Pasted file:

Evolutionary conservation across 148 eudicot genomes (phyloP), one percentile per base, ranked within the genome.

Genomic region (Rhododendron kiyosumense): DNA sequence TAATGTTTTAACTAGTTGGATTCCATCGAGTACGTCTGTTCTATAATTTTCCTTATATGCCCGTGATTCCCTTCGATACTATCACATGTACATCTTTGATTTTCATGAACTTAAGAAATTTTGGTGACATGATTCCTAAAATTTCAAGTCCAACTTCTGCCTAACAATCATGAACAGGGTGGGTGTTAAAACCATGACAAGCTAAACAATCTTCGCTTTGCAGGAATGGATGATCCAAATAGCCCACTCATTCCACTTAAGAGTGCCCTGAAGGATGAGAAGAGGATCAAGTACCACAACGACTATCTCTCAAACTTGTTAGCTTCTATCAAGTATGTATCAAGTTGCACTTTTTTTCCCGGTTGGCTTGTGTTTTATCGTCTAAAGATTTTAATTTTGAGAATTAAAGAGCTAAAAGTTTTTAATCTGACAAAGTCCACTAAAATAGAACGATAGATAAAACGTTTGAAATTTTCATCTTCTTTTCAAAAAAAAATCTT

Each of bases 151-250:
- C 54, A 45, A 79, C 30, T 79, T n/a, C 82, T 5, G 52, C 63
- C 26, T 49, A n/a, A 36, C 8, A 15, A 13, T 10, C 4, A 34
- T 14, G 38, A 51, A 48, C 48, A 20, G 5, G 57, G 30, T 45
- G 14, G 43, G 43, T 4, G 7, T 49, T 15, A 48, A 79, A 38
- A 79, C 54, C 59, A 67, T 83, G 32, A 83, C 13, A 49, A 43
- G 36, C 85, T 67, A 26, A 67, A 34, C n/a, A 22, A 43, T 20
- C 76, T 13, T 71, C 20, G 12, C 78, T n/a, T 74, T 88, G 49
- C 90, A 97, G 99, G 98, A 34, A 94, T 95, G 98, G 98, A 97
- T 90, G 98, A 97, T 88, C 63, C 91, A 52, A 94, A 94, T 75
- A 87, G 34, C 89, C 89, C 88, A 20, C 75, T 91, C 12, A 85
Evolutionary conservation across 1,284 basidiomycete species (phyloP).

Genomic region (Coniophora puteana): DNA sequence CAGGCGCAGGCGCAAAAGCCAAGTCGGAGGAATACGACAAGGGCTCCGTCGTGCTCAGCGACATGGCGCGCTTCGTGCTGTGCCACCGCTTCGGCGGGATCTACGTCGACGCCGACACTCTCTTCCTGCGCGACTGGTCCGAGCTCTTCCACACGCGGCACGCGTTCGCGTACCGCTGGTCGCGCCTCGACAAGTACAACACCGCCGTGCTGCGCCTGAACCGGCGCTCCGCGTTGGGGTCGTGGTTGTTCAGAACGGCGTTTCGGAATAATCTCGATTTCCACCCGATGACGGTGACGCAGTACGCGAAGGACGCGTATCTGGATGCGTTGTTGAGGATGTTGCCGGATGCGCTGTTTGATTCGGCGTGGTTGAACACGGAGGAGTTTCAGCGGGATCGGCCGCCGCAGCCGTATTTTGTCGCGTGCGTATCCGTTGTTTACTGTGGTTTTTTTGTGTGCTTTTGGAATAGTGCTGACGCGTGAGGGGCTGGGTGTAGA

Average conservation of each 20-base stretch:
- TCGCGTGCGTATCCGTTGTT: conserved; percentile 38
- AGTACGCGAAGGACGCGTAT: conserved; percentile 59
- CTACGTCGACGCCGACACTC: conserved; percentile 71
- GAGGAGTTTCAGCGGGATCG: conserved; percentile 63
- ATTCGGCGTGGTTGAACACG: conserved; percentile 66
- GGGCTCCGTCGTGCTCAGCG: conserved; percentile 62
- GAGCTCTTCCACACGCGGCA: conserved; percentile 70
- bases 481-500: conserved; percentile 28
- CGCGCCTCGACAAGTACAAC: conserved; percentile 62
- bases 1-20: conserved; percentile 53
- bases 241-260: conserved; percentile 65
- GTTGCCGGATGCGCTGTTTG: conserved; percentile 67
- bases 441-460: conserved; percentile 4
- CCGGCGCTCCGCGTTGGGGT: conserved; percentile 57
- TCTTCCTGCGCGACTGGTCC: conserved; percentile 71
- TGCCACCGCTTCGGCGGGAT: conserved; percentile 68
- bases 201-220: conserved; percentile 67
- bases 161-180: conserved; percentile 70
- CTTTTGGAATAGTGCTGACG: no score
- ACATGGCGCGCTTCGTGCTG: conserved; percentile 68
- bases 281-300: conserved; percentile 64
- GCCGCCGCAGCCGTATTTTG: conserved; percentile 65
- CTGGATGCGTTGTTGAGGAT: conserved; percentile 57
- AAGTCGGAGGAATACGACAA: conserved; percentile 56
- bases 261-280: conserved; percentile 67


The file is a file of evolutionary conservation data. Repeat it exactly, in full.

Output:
Evolutionary conservation across 148 eudicot genomes (phyloP), one percentile per base, ranked within the genome.

Genomic region (Rhododendron kiyosumense): DNA sequence TAATGTTTTAACTAGTTGGATTCCATCGAGTACGTCTGTTCTATAATTTTCCTTATATGCCCGTGATTCCCTTCGATACTATCACATGTACATCTTTGATTTTCATGAACTTAAGAAATTTTGGTGACATGATTCCTAAAATTTCAAGTCCAACTTCTGCCTAACAATCATGAACAGGGTGGGTGTTAAAACCATGACAAGCTAAACAATCTTCGCTTTGCAGGAATGGATGATCCAAATAGCCCACTCATTCCACTTAAGAGTGCCCTGAAGGATGAGAAGAGGATCAAGTACCACAACGACTATCTCTCAAACTTGTTAGCTTCTATCAAGTATGTATCAAGTTGCACTTTTTTTCCCGGTTGGCTTGTGTTTTATCGTCTAAAGATTTTAATTTTGAGAATTAAAGAGCTAAAAGTTTTTAATCTGACAAAGTCCACTAAAATAGAACGATAGATAAAACGTTTGAAATTTTCATCTTCTTTTCAAAAAAAAATCTT

Each of bases 151-250:
- C 54, A 45, A 79, C 30, T 79, T n/a, C 82, T 5, G 52, C 63
- C 26, T 49, A n/a, A 36, C 8, A 15, A 13, T 10, C 4, A 34
- T 14, G 38, A 51, A 48, C 48, A 20, G 5, G 57, G 30, T 45
- G 14, G 43, G 43, T 4, G 7, T 49, T 15, A 48, A 79, A 38
- A 79, C 54, C 59, A 67, T 83, G 32, A 83, C 13, A 49, A 43
- G 36, C 85, T 67, A 26, A 67, A 34, C n/a, A 22, A 43, T 20
- C 76, T 13, T 71, C 20, G 12, C 78, T n/a, T 74, T 88, G 49
- C 90, A 97, G 99, G 98, A 34, A 94, T 95, G 98, G 98, A 97
- T 90, G 98, A 97, T 88, C 63, C 91, A 52, A 94, A 94, T 75
- A 87, G 34, C 89, C 89, C 88, A 20, C 75, T 91, C 12, A 85
Evolutionary conservation across 1,284 basidiomycete species (phyloP).

Genomic region (Coniophora puteana): DNA sequence CAGGCGCAGGCGCAAAAGCCAAGTCGGAGGAATACGACAAGGGCTCCGTCGTGCTCAGCGACATGGCGCGCTTCGTGCTGTGCCACCGCTTCGGCGGGATCTACGTCGACGCCGACACTCTCTTCCTGCGCGACTGGTCCGAGCTCTTCCACACGCGGCACGCGTTCGCGTACCGCTGGTCGCGCCTCGACAAGTACAACACCGCCGTGCTGCGCCTGAACCGGCGCTCCGCGTTGGGGTCGTGGTTGTTCAGAACGGCGTTTCGGAATAATCTCGATTTCCACCCGATGACGGTGACGCAGTACGCGAAGGACGCGTATCTGGATGCGTTGTTGAGGATGTTGCCGGATGCGCTGTTTGATTCGGCGTGGTTGAACACGGAGGAGTTTCAGCGGGATCGGCCGCCGCAGCCGTATTTTGTCGCGTGCGTATCCGTTGTTTACTGTGGTTTTTTTGTGTGCTTTTGGAATAGTGCTGACGCGTGAGGGGCTGGGTGTAGA

Average conservation of each 20-base stretch:
- TCGCGTGCGTATCCGTTGTT: conserved; percentile 38
- AGTACGCGAAGGACGCGTAT: conserved; percentile 59
- CTACGTCGACGCCGACACTC: conserved; percentile 71
- GAGGAGTTTCAGCGGGATCG: conserved; percentile 63
- ATTCGGCGTGGTTGAACACG: conserved; percentile 66
- GGGCTCCGTCGTGCTCAGCG: conserved; percentile 62
- GAGCTCTTCCACACGCGGCA: conserved; percentile 70
- bases 481-500: conserved; percentile 28
- CGCGCCTCGACAAGTACAAC: conserved; percentile 62
- bases 1-20: conserved; percentile 53
- bases 241-260: conserved; percentile 65
- GTTGCCGGATGCGCTGTTTG: conserved; percentile 67
- bases 441-460: conserved; percentile 4
- CCGGCGCTCCGCGTTGGGGT: conserved; percentile 57
- TCTTCCTGCGCGACTGGTCC: conserved; percentile 71
- TGCCACCGCTTCGGCGGGAT: conserved; percentile 68
- bases 201-220: conserved; percentile 67
- bases 161-180: conserved; percentile 70
- CTTTTGGAATAGTGCTGACG: no score
- ACATGGCGCGCTTCGTGCTG: conserved; percentile 68
- bases 281-300: conserved; percentile 64
- GCCGCCGCAGCCGTATTTTG: conserved; percentile 65
- CTGGATGCGTTGTTGAGGAT: conserved; percentile 57
- AAGTCGGAGGAATACGACAA: conserved; percentile 56
- bases 261-280: conserved; percentile 67